My notes and takeaways from E2innovate
Here are some of my thoughts and takeaways from an enjoyable few days in Santa Clara at E2innovate.
The conference opened with Ben Fried from Google. He talked about the rise of the internet savvy workforce. In a typical keynote full of product plugs one interesting nugget came out.
At Google they have self-service stationary – scan your badge and take what you need to get your job done. This same concept was repeated across the business and each ‘Googler’ had an IT footprint that was shared with them. They choose everything from technology (inc. MS office!) to pens. By allowing them to see this, they can choose what to keep and this massively reduce the IT cost across the business. This element of trust is a very important part of social intranets and collaboration – trust in your workforce and the rewards can be massive.
In another thought provoking keynote, Micheal Fauscetter from IDC talked about how historically businesses were built not to change but on rigorous processes. Knowledge was power.
Business now is about new behaviours – it’s flexible and adaptable. There is a shift of influence, trust and relevance and the power of connectivity. This lead to a statement that knowledge sharing is now power, something that would be great if believed by all generations of employees.
Micheal also said that knowledge workers now spend 80% of their time working outside the system/process. I believe that this is more reason for transactions and business process to be integrated into the social layer. This message of a blend of social and transactional tools to get work done is a message that has come out very strongly from by JBoye and E2Innovate.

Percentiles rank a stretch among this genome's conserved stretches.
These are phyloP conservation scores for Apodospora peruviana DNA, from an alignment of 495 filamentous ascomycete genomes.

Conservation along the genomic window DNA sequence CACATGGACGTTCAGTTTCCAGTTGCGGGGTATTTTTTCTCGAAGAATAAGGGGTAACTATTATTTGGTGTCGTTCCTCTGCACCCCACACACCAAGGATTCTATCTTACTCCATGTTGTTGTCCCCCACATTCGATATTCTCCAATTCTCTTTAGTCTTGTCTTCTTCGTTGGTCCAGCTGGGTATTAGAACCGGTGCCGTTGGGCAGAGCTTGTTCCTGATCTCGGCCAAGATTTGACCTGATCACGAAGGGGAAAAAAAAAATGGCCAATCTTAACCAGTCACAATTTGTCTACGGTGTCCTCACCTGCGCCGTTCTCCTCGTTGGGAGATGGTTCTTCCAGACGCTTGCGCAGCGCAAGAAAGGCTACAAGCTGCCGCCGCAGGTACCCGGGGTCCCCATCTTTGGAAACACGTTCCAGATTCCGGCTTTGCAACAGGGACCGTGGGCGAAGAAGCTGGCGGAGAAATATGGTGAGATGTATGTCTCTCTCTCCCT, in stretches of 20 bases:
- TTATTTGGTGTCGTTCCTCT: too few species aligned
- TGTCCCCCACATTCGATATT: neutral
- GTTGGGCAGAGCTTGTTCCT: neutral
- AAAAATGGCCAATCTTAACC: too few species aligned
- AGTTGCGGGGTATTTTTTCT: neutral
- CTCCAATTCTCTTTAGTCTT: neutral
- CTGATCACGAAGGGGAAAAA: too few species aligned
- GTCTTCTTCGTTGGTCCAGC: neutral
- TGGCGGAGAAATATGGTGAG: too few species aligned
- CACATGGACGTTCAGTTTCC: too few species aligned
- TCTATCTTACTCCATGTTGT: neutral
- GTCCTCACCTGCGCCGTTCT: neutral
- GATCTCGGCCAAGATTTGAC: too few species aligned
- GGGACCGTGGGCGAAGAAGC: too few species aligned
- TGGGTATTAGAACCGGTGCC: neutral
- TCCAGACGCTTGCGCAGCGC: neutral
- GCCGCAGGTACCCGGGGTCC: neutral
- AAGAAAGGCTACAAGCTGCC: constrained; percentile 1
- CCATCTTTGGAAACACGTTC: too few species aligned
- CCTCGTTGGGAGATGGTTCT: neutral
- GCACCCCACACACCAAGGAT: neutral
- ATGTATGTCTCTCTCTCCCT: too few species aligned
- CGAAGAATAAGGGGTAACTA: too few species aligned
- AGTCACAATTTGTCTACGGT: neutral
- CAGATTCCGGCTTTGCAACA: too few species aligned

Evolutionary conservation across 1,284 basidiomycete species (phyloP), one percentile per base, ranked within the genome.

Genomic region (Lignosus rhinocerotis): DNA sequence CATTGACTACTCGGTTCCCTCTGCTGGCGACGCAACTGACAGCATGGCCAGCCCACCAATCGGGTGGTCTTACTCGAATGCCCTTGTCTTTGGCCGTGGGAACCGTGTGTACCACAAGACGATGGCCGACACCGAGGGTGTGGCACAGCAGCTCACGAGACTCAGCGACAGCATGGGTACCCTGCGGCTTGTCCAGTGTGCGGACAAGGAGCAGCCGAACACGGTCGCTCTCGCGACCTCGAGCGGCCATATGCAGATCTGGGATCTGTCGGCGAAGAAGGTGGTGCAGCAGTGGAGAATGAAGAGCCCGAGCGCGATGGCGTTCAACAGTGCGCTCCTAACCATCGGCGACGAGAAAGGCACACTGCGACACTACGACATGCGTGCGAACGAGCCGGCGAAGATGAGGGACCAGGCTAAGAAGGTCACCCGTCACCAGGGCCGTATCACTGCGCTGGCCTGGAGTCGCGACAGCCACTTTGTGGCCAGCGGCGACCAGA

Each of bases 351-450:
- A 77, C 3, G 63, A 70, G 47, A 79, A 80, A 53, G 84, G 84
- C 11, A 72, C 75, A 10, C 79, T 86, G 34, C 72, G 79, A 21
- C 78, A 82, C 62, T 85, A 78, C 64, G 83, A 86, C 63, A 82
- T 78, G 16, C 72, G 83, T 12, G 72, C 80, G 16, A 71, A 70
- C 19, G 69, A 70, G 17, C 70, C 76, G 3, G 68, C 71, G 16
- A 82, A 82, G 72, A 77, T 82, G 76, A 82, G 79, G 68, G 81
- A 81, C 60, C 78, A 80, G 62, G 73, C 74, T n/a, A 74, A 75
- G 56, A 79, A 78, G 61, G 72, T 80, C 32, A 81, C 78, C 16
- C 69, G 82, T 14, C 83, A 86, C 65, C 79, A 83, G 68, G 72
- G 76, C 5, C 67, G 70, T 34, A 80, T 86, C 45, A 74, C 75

Micheal went on to say that data should come to you when you need it. I can echo that view and it is the foundation of everything we do at Interact with intelligent social intranets.
Kevin Cavanaugh from IBM collaboration services spoke wisely about mobile solutions and said that we should be careful not to just focus on solutions for executives at airports but also create simple interfaces for workers in other roles that may include dangerous and hostile environments. I think this is really important – the mobile is just one of many interfaces to get work done on an intranet. We need to think about job functions and how to ensure the technology helps them and doesn’t become another task.
The conference then took a slight turn with Fritz Nelson from InformationWeek and David Berlind from UBM TechWeb talking about the new ‘walled gardens.’ They talked about the similarities between Apple, Google, Microsoft and Amazon and how they are all trying to create a wall garden of ‘big data’ so they have a powerful signal of what consumers want. A key driver of marketing is getting a message to somebody just before they take the decision. More about this later.